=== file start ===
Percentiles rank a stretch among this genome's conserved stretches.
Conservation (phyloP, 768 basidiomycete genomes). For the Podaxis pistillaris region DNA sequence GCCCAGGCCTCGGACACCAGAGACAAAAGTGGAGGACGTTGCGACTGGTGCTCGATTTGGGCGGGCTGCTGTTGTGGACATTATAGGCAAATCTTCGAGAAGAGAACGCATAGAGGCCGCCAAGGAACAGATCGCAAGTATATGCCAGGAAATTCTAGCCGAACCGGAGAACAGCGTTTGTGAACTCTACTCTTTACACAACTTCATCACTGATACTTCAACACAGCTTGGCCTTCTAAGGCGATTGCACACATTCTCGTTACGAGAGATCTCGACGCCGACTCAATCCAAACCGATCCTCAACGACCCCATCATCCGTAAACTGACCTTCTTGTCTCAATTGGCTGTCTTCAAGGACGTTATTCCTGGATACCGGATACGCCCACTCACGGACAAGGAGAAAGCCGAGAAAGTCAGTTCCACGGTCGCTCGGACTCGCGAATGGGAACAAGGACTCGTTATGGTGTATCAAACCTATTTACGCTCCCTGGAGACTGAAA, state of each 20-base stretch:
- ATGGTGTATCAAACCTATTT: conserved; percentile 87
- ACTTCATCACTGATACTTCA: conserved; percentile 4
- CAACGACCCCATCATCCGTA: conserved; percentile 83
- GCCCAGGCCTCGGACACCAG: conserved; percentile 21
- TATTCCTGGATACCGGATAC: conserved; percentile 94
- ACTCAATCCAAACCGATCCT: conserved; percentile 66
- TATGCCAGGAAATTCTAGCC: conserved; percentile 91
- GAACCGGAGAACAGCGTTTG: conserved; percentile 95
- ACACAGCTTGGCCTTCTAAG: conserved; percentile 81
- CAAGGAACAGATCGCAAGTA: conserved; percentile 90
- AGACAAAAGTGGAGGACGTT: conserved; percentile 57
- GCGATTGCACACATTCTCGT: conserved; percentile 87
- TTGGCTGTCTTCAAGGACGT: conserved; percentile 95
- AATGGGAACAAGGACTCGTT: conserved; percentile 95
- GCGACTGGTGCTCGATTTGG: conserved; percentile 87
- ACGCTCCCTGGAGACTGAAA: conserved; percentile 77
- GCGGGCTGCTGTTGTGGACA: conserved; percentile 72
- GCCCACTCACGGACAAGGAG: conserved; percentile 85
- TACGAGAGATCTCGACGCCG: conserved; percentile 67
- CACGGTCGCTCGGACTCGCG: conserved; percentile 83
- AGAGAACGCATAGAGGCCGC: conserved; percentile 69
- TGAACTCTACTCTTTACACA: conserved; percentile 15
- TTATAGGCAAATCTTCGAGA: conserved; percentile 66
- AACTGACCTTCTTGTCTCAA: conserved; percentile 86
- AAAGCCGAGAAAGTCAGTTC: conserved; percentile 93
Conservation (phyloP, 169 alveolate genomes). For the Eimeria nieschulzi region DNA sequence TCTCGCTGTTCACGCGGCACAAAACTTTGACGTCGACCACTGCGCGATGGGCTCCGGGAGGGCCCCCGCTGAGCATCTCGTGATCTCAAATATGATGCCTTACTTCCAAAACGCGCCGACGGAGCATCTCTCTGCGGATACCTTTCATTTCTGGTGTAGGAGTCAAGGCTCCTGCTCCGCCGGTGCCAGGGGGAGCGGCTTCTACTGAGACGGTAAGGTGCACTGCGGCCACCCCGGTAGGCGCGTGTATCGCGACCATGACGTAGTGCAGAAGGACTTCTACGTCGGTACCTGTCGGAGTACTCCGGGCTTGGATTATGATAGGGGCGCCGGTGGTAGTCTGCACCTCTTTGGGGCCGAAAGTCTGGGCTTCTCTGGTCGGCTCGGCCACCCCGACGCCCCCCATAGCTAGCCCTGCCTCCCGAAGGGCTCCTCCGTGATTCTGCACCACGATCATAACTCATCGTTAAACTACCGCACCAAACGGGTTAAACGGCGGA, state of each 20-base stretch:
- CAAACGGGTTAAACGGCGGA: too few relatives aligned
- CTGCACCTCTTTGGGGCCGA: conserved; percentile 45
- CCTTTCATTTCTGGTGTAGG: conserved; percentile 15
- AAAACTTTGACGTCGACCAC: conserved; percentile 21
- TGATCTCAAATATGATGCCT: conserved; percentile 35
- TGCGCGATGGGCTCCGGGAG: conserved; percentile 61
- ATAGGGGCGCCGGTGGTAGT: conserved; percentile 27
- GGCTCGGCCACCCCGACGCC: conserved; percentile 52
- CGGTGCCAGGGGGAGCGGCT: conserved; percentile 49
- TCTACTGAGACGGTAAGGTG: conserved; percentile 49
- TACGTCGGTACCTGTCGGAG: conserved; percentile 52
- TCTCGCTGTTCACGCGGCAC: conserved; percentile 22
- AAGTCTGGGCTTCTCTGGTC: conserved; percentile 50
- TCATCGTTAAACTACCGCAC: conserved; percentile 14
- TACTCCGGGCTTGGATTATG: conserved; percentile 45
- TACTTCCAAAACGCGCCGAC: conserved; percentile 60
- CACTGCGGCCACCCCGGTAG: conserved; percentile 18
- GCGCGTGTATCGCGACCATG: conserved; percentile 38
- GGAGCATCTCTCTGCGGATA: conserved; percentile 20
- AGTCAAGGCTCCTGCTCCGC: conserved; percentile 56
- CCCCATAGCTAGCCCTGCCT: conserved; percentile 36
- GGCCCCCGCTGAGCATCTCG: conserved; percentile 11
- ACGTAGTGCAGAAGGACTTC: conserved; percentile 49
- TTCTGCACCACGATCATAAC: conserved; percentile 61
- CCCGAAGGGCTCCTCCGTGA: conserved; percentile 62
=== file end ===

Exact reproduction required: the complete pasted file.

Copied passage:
Percentiles rank a stretch among this genome's conserved stretches.
Conservation (phyloP, 768 basidiomycete genomes). For the Podaxis pistillaris region DNA sequence GCCCAGGCCTCGGACACCAGAGACAAAAGTGGAGGACGTTGCGACTGGTGCTCGATTTGGGCGGGCTGCTGTTGTGGACATTATAGGCAAATCTTCGAGAAGAGAACGCATAGAGGCCGCCAAGGAACAGATCGCAAGTATATGCCAGGAAATTCTAGCCGAACCGGAGAACAGCGTTTGTGAACTCTACTCTTTACACAACTTCATCACTGATACTTCAACACAGCTTGGCCTTCTAAGGCGATTGCACACATTCTCGTTACGAGAGATCTCGACGCCGACTCAATCCAAACCGATCCTCAACGACCCCATCATCCGTAAACTGACCTTCTTGTCTCAATTGGCTGTCTTCAAGGACGTTATTCCTGGATACCGGATACGCCCACTCACGGACAAGGAGAAAGCCGAGAAAGTCAGTTCCACGGTCGCTCGGACTCGCGAATGGGAACAAGGACTCGTTATGGTGTATCAAACCTATTTACGCTCCCTGGAGACTGAAA, state of each 20-base stretch:
- ATGGTGTATCAAACCTATTT: conserved; percentile 87
- ACTTCATCACTGATACTTCA: conserved; percentile 4
- CAACGACCCCATCATCCGTA: conserved; percentile 83
- GCCCAGGCCTCGGACACCAG: conserved; percentile 21
- TATTCCTGGATACCGGATAC: conserved; percentile 94
- ACTCAATCCAAACCGATCCT: conserved; percentile 66
- TATGCCAGGAAATTCTAGCC: conserved; percentile 91
- GAACCGGAGAACAGCGTTTG: conserved; percentile 95
- ACACAGCTTGGCCTTCTAAG: conserved; percentile 81
- CAAGGAACAGATCGCAAGTA: conserved; percentile 90
- AGACAAAAGTGGAGGACGTT: conserved; percentile 57
- GCGATTGCACACATTCTCGT: conserved; percentile 87
- TTGGCTGTCTTCAAGGACGT: conserved; percentile 95
- AATGGGAACAAGGACTCGTT: conserved; percentile 95
- GCGACTGGTGCTCGATTTGG: conserved; percentile 87
- ACGCTCCCTGGAGACTGAAA: conserved; percentile 77
- GCGGGCTGCTGTTGTGGACA: conserved; percentile 72
- GCCCACTCACGGACAAGGAG: conserved; percentile 85
- TACGAGAGATCTCGACGCCG: conserved; percentile 67
- CACGGTCGCTCGGACTCGCG: conserved; percentile 83
- AGAGAACGCATAGAGGCCGC: conserved; percentile 69
- TGAACTCTACTCTTTACACA: conserved; percentile 15
- TTATAGGCAAATCTTCGAGA: conserved; percentile 66
- AACTGACCTTCTTGTCTCAA: conserved; percentile 86
- AAAGCCGAGAAAGTCAGTTC: conserved; percentile 93
Conservation (phyloP, 169 alveolate genomes). For the Eimeria nieschulzi region DNA sequence TCTCGCTGTTCACGCGGCACAAAACTTTGACGTCGACCACTGCGCGATGGGCTCCGGGAGGGCCCCCGCTGAGCATCTCGTGATCTCAAATATGATGCCTTACTTCCAAAACGCGCCGACGGAGCATCTCTCTGCGGATACCTTTCATTTCTGGTGTAGGAGTCAAGGCTCCTGCTCCGCCGGTGCCAGGGGGAGCGGCTTCTACTGAGACGGTAAGGTGCACTGCGGCCACCCCGGTAGGCGCGTGTATCGCGACCATGACGTAGTGCAGAAGGACTTCTACGTCGGTACCTGTCGGAGTACTCCGGGCTTGGATTATGATAGGGGCGCCGGTGGTAGTCTGCACCTCTTTGGGGCCGAAAGTCTGGGCTTCTCTGGTCGGCTCGGCCACCCCGACGCCCCCCATAGCTAGCCCTGCCTCCCGAAGGGCTCCTCCGTGATTCTGCACCACGATCATAACTCATCGTTAAACTACCGCACCAAACGGGTTAAACGGCGGA, state of each 20-base stretch:
- CAAACGGGTTAAACGGCGGA: too few relatives aligned
- CTGCACCTCTTTGGGGCCGA: conserved; percentile 45
- CCTTTCATTTCTGGTGTAGG: conserved; percentile 15
- AAAACTTTGACGTCGACCAC: conserved; percentile 21
- TGATCTCAAATATGATGCCT: conserved; percentile 35
- TGCGCGATGGGCTCCGGGAG: conserved; percentile 61
- ATAGGGGCGCCGGTGGTAGT: conserved; percentile 27
- GGCTCGGCCACCCCGACGCC: conserved; percentile 52
- CGGTGCCAGGGGGAGCGGCT: conserved; percentile 49
- TCTACTGAGACGGTAAGGTG: conserved; percentile 49
- TACGTCGGTACCTGTCGGAG: conserved; percentile 52
- TCTCGCTGTTCACGCGGCAC: conserved; percentile 22
- AAGTCTGGGCTTCTCTGGTC: conserved; percentile 50
- TCATCGTTAAACTACCGCAC: conserved; percentile 14
- TACTCCGGGCTTGGATTATG: conserved; percentile 45
- TACTTCCAAAACGCGCCGAC: conserved; percentile 60
- CACTGCGGCCACCCCGGTAG: conserved; percentile 18
- GCGCGTGTATCGCGACCATG: conserved; percentile 38
- GGAGCATCTCTCTGCGGATA: conserved; percentile 20
- AGTCAAGGCTCCTGCTCCGC: conserved; percentile 56
- CCCCATAGCTAGCCCTGCCT: conserved; percentile 36
- GGCCCCCGCTGAGCATCTCG: conserved; percentile 11
- ACGTAGTGCAGAAGGACTTC: conserved; percentile 49
- TTCTGCACCACGATCATAAC: conserved; percentile 61
- CCCGAAGGGCTCCTCCGTGA: conserved; percentile 62